4. Different Intelligences. Here one assumes that all human beings have the same set of intelligences, but that individuals differ in which of the intelligences are stronger, and thus presumably constitute privileged ways of mastering educational materials. And so, when taking a course in history or in mathematics, some learners gain from a linguistic approach, others from a spatial approach, still others from a logical or bodily or inter-personal approach. On this version of personalization, one would teach individuals using methods consistent with their intellectual profiles. The profiles could be inferred from personal testimony, observations by parents or teachers, or simple computer-presented measurements. I’ve written at length about this approach in my book “The Disciplined Mind.

Of course, one would not have to approach individuals through their area of intellectual strength. One might even try to bolster a weak intelligence—but such an approach should be adopted intentionally and not by accident.

There are many other types and approaches to individual differences—for example, through personality or through membership in cultural or social groups. They are not mutually exclusive—for instance, one could look both at favored contents (Max loves to visit the aquarium and recognizes all kinds of sea creatures) and at profiles of intelligences (she is strong in musical, spatial, and naturalist intelligences). I look forward to seeing which facets of individual differences you choose to focus on and, importantly, whether learning and—as important—love of learning are thereby achieved.

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John Green. The nerd’s guide to learning everything online

Some of us learn best in the classroom, and some of us … well, we don’t. But we still love to learn, to find out new things about the world and challenge our minds. We just need to find the right place to do it, and the right community to learn with. In this charming talk, author John Green shares the world of learning he found in online video.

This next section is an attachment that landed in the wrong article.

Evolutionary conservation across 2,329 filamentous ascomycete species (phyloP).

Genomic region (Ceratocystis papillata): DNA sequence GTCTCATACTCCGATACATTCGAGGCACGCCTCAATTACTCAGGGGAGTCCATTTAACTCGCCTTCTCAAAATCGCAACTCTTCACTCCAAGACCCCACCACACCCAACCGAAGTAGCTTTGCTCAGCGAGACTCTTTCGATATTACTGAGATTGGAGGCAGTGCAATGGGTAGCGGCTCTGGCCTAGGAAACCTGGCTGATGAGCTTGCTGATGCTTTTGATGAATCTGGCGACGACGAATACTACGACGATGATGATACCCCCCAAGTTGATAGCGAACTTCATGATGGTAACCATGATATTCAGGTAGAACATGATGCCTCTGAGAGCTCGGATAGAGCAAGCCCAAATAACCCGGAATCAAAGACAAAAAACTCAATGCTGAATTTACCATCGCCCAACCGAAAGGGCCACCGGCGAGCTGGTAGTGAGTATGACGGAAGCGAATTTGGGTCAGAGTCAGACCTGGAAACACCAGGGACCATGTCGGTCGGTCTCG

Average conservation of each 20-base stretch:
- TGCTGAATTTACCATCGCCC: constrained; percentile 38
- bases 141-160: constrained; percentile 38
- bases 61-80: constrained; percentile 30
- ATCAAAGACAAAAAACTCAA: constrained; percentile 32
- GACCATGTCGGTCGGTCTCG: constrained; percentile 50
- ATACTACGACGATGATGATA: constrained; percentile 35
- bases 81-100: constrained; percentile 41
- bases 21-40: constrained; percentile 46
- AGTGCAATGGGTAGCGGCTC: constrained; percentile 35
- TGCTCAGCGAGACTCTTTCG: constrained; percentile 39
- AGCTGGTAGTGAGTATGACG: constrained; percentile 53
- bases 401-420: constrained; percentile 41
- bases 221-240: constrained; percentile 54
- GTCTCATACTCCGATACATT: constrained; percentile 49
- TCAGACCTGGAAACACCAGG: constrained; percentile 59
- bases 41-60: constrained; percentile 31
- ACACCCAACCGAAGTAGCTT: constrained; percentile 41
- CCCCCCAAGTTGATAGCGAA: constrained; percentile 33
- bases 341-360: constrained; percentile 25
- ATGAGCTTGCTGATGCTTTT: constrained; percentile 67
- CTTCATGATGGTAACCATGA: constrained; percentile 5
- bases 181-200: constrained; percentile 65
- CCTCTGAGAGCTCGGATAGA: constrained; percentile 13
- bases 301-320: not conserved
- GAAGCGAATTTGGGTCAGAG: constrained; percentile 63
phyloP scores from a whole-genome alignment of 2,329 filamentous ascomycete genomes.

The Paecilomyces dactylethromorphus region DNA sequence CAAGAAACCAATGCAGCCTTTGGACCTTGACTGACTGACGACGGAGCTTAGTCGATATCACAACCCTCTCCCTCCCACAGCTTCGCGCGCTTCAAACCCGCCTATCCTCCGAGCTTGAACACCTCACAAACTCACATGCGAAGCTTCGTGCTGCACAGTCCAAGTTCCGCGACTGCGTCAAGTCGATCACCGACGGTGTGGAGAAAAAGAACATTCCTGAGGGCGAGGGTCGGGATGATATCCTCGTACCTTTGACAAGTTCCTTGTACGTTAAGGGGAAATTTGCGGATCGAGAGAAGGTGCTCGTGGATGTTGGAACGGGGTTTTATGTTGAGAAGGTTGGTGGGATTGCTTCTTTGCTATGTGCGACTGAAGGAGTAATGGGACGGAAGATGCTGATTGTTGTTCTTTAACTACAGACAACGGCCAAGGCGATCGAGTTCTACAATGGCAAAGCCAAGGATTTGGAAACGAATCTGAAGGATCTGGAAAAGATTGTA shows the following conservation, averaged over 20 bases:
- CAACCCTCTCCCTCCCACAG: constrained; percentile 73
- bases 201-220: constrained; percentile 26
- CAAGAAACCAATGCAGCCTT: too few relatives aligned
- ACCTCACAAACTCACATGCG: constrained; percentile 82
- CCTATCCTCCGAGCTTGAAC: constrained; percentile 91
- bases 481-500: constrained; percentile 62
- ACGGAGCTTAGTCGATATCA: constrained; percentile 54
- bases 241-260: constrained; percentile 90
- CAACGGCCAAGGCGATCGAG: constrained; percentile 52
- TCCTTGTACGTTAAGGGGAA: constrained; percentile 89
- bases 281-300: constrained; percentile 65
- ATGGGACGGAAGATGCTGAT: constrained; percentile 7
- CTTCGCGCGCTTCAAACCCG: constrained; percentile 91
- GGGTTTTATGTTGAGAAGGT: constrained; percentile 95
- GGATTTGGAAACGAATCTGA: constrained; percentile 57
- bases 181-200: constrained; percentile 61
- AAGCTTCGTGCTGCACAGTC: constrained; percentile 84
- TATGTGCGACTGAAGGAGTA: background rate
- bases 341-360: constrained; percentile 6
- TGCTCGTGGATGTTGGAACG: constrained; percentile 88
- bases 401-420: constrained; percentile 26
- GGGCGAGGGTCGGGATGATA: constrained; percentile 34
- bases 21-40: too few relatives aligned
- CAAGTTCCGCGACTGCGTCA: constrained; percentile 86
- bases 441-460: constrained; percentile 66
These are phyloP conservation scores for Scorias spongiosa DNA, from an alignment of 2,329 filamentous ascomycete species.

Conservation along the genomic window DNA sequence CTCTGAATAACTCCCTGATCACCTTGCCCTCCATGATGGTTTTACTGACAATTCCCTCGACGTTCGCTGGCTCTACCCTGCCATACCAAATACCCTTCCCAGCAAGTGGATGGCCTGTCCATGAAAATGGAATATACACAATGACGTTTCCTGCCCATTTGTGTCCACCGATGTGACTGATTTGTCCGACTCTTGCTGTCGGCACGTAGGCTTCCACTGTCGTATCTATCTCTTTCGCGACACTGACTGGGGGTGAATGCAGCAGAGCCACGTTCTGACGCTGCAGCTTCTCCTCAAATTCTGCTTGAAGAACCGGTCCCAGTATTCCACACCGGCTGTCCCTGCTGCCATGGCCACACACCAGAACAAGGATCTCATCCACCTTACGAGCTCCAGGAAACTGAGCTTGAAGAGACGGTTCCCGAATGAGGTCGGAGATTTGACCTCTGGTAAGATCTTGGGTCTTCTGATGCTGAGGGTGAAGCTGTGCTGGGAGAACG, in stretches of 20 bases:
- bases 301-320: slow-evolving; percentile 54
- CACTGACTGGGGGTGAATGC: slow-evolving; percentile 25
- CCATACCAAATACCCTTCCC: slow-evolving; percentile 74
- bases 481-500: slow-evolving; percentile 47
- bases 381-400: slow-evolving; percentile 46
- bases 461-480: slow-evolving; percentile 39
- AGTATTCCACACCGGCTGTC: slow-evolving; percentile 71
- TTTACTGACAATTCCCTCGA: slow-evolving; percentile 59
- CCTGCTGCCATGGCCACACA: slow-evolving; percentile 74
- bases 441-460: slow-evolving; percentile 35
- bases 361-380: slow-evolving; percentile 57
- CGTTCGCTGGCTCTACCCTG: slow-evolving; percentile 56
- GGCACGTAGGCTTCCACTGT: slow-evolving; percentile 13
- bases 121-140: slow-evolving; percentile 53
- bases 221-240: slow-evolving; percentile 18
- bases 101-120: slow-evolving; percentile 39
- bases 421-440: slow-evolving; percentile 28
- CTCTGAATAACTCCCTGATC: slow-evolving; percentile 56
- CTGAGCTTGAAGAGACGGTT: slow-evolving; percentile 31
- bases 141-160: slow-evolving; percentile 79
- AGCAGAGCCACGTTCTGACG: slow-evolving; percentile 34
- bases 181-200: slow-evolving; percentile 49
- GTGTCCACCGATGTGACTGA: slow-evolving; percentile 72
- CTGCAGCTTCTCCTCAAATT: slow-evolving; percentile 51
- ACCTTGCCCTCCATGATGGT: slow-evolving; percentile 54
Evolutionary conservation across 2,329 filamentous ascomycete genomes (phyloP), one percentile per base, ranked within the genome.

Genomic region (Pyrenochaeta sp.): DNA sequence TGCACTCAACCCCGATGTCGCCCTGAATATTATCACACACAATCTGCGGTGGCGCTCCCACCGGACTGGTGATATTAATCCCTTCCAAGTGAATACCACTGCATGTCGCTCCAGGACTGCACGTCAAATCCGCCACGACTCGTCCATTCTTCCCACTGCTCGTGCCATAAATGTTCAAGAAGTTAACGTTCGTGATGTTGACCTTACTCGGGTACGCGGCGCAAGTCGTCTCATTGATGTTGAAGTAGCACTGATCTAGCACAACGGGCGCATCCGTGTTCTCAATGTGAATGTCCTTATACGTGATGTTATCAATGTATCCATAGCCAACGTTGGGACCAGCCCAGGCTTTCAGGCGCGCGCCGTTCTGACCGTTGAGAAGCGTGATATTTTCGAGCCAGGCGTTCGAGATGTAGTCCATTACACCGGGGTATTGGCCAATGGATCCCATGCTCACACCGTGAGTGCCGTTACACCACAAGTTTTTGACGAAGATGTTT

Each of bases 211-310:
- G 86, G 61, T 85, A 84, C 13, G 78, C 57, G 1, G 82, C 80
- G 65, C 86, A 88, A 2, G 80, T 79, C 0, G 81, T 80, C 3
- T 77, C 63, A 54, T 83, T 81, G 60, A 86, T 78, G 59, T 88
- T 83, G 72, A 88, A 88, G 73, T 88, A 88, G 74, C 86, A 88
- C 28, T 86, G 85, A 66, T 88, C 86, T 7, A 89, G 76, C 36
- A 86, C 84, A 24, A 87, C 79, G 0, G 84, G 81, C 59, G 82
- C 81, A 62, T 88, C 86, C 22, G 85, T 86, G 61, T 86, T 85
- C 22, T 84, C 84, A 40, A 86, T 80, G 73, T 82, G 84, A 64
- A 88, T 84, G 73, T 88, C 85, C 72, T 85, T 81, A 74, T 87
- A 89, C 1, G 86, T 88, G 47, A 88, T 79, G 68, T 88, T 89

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Neil Gaiman: What kind of world do we want to live in? “All utopian futures are broken, because all utopian futures are built on and contain human beings — and we are broken,” says author Neil Gaiman. That, he adds, might not be as bleak as it sounds.

Juan Enriquez: We need to learn to rebuild our bodies Juan Enriquez, director of Synthetic Genomics, doesn’t pull punches. “If you believe in human rights and you believe in humanity being something truly special, we all have a moral, ethical responsibility to get humans off this planet,” he says. And that’s when things will get really interesting.

Sara Seager: Here’s how we’ll get to other planets — by printing humans “For now we have no way of getting to a planet far away,” says Sara Seager, a professor of planetary science and physics at MIT. Her solution? Forget hibernation or multigenerational spacecraft. Think DNA printing.

Jason Silva: How technology and human will finally become one“We wouldn’t be who we are without our technologies,” says media artist and futurist Jason Silva. And as our tools get better, faster, cheaper, we humans will change alongside them.

Tom Wujec: How we’ll plant a seed … and grow a table “Technology allows us to augment human capabilities,” says Autodesk Fellow Tom Wujec. It also allows us to rethink everything, even things we think we’ve pretty much nailed by now, like the design of a chair.

Nalo Hopkinson: Who gets left out of the future? “We need a better world,” says science fiction writer Nalo Hopkinson bluntly, and those who live on the fringes of society need that more than anyone. She uses her work to examine the present — and by extension, the future.